Czech night

Sunday’s Prom was an almost all-Czech affair. One of the notable exceptions was Sir John Eliot Gardiner, who conducted the Czech Philharmonic Orchestra, a group of musicians who all seem to have Czech names, and who are almost all men. So whereas the BBC Symphony Orchestra has a Czech principal conductor, the Czech orchestra had a British conductor, for tonight at least.

It was another extra-long concert, but strangely, on this occasion there were two intervals, unlike Prom 45 which was a similar length but only had one break. I found this slightly unnecessary and felt the concert could have been divided into just two parts.

After opening with Dvořák’s Carnival Overture, the orchestra went on to perform Martinů’s sixth symphony, Fantaisies symphoniques. Martinů is quite a recent discovery for me, and I attended half of the cycle of his symphonies over the past year (performed by none other than the BBC SO under Jiří Bělohlávek). It was interesting to hear a Czech orchestra’s take on it tonight. During the cycle, I have to admit I preferred Martinů’s earlier symphonies, which have the same characteristics rhythms and harmonies, but are somehow easier listening. Still, tonight’s performance of his final symphony was dynamic and well worth hearing. For anyone who doesn’t know Martinů, I definitely recommend having a listen, particularly if you like Czech music, as Martinů is Czech music with a 20th century twist.

After the first interval, the concerto was one of the other components of the evening not to be Czech, as it was Grieg’s piano concerto. I wondered why this was, but actually I can’t think of any piano concertos written by Czech composers. Grieg’s concerto is one of the favourites in the repertoire, and  it was given a stunning performance by German pianist Lars Vogt, the third and final non-Czech part of tonight. I’ve never heard Vogt play before, but he’s one to look out for. He gave an intense performance of the Grieg, grimacing and at times looking at both the audience and the orchestra for encouragement after a long passage for the piano. Vogt later showed his more tender side when he played Chopin as an encore.

After the second interval came Janáček’s The Ballad of Blaník, with Blaník being a mythological figure who is also the subject of the final tone poem in Smetana’s Ma Vlast. I wasn’t familiar with this piece at all, but it has interesting orchestration, including a celesta. Then finally, at the end of the concert, came Dvořák’s 8th Symphony. Despite being sometimes known as the English Symphony (in honour of the publishers) this is one of Dvořák’s most Czech symphonies, full of folk melodies. It also happens to be one of my all-time favourite symphonies. There are no boring bits, from the opening cellos and dramatic first movement, the pastoral second movement with its bird calls, the Slavonic Dance-like third movement, and the finale with all its fanfares, and including, I always think, a section inspired by steam trains, as Dvořák was famously a railway enthusiast. It was interesting to be able to compare this Czech performance with one by a British orchestra that I heard earlier this year. No performance of this symphony is likely to disappoint me, but I thought tonight’s was exceptionally good. The rest of the audience clearly agreed, and gave such an applause that we managed to get a second encore out of them: a whole Slavonic Dance.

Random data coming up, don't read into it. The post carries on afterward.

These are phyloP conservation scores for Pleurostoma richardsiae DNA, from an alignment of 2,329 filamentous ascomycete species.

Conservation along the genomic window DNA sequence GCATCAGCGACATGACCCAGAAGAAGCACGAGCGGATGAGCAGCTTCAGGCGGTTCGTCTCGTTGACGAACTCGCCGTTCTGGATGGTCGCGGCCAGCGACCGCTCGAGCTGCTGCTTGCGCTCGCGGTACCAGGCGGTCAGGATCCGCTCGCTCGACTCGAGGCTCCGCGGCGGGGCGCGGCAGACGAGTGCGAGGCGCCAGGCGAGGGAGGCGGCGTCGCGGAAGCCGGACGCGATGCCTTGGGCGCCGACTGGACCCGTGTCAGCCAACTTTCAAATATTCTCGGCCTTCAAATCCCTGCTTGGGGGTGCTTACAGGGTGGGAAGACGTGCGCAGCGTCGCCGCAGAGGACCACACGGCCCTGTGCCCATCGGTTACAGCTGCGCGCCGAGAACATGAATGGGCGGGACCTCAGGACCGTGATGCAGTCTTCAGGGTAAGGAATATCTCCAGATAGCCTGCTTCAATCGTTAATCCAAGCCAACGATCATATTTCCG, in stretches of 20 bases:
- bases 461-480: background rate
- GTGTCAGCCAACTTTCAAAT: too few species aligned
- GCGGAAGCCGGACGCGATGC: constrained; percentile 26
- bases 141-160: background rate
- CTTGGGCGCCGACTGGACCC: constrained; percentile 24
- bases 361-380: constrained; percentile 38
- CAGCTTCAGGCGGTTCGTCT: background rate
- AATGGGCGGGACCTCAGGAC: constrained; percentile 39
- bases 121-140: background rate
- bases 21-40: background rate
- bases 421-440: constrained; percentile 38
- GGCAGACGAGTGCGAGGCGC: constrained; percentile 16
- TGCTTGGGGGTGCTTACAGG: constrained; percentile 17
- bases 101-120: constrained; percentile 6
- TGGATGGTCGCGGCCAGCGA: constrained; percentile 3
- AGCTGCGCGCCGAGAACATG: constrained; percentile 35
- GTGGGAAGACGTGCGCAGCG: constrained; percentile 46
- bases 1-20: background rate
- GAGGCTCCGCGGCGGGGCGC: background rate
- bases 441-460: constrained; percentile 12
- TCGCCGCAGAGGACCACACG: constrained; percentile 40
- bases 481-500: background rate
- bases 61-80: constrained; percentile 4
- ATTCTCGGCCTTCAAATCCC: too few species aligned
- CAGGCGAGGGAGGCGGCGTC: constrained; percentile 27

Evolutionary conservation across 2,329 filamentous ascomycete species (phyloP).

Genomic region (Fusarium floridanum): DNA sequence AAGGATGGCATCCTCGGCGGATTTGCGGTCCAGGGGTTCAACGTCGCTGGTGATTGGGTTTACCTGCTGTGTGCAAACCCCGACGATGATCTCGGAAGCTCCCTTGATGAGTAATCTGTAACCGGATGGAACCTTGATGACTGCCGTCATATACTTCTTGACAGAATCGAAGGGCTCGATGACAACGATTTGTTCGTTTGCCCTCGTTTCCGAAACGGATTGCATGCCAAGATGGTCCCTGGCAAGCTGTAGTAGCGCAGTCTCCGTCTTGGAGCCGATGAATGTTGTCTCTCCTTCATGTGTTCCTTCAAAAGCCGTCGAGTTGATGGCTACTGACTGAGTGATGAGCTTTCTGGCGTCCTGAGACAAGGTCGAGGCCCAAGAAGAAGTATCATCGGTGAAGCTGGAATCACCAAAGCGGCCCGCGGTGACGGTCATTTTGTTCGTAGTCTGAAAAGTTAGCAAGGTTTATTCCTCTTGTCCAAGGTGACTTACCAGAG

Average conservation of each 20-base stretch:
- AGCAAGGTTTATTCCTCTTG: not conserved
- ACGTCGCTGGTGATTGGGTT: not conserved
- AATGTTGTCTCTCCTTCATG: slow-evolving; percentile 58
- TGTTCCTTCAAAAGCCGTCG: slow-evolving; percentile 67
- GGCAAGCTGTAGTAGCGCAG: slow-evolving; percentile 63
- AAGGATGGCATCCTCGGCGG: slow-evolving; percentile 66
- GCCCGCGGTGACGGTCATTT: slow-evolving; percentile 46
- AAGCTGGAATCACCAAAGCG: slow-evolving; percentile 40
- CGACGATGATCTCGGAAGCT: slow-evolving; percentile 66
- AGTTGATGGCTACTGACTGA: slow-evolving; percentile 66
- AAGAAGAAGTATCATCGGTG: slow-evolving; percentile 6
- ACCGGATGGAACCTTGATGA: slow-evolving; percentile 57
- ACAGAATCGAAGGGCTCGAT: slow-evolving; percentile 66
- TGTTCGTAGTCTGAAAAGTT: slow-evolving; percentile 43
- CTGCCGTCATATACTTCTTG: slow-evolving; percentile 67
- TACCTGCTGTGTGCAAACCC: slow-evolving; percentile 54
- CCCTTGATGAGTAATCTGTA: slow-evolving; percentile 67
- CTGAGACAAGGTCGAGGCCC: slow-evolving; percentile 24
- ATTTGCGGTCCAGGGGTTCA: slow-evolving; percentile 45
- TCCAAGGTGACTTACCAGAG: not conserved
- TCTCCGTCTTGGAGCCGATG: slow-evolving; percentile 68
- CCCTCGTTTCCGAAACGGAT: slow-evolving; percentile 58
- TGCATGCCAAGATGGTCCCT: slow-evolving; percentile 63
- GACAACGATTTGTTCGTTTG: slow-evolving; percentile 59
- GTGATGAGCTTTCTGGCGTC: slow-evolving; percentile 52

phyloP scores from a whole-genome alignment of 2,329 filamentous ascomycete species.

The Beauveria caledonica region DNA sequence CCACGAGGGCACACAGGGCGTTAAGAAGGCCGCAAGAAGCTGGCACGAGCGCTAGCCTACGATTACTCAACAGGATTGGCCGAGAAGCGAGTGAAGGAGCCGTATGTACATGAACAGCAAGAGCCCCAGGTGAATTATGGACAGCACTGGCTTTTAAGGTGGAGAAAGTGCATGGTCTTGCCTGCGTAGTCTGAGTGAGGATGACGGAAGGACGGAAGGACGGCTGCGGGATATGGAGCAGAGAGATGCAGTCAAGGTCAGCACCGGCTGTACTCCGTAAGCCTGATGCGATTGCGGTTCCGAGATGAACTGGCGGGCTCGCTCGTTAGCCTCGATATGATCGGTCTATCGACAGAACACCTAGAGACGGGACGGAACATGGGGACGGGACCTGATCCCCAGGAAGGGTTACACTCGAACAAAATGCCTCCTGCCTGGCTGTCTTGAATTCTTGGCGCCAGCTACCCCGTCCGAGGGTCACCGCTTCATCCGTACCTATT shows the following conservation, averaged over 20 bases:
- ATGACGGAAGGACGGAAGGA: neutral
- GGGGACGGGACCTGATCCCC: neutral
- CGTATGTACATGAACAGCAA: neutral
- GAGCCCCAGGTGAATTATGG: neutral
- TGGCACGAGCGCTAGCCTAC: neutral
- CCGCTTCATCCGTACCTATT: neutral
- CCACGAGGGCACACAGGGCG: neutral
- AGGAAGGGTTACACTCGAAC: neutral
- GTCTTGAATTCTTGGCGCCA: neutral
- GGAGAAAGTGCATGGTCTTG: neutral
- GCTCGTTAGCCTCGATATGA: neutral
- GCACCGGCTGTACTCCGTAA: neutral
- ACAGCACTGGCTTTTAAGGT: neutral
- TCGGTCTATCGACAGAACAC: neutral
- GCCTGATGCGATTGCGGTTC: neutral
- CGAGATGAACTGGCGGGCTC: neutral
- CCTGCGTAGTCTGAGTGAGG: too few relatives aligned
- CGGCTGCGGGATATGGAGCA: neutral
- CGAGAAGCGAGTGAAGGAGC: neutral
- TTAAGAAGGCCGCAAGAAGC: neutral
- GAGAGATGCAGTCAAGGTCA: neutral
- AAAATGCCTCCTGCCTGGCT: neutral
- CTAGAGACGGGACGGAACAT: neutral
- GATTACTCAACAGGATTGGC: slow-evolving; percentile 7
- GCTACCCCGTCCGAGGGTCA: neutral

This Prom was definitely my favourite so far, but then it was always likely to be due to the programme, particularly combining the Grieg and Dvořák symphony. It’ll be interesting to see if any concerts in the remainder of the season can exceed it.

I can’t help but think of the Morcambe and Wise sketch featuring André Previn whenever I hear the opening of the Grieg piano concerto. I thought the BBC would never mention anything so frivolous, until I checked the concert programme online and discovered a full-page still from the sketch! As they point out, Morecambe said he had fished off Sir Henry Wood’s Promenade.

Prom 58
Overture ‘Carnival’
Martinů Fantaisies symphoniques (Symphony No. 6)
Grieg Piano Concerto in A minor
Janáček The Ballad of Blaník
Dvořák Symphony No. 8 in G major
Lars Vogt piano
Czech Philhamonic Orchestra
Sir John Eliot Gardiner conductor

This entry was posted in Concerts. Bookmark the permalink.

Leave a Reply

Fill in your details below or click an icon to log in: Logo

You are commenting using your account. Log Out / Change )

Twitter picture

You are commenting using your Twitter account. Log Out / Change )

Facebook photo

You are commenting using your Facebook account. Log Out / Change )

Google+ photo

You are commenting using your Google+ account. Log Out / Change )

Connecting to %s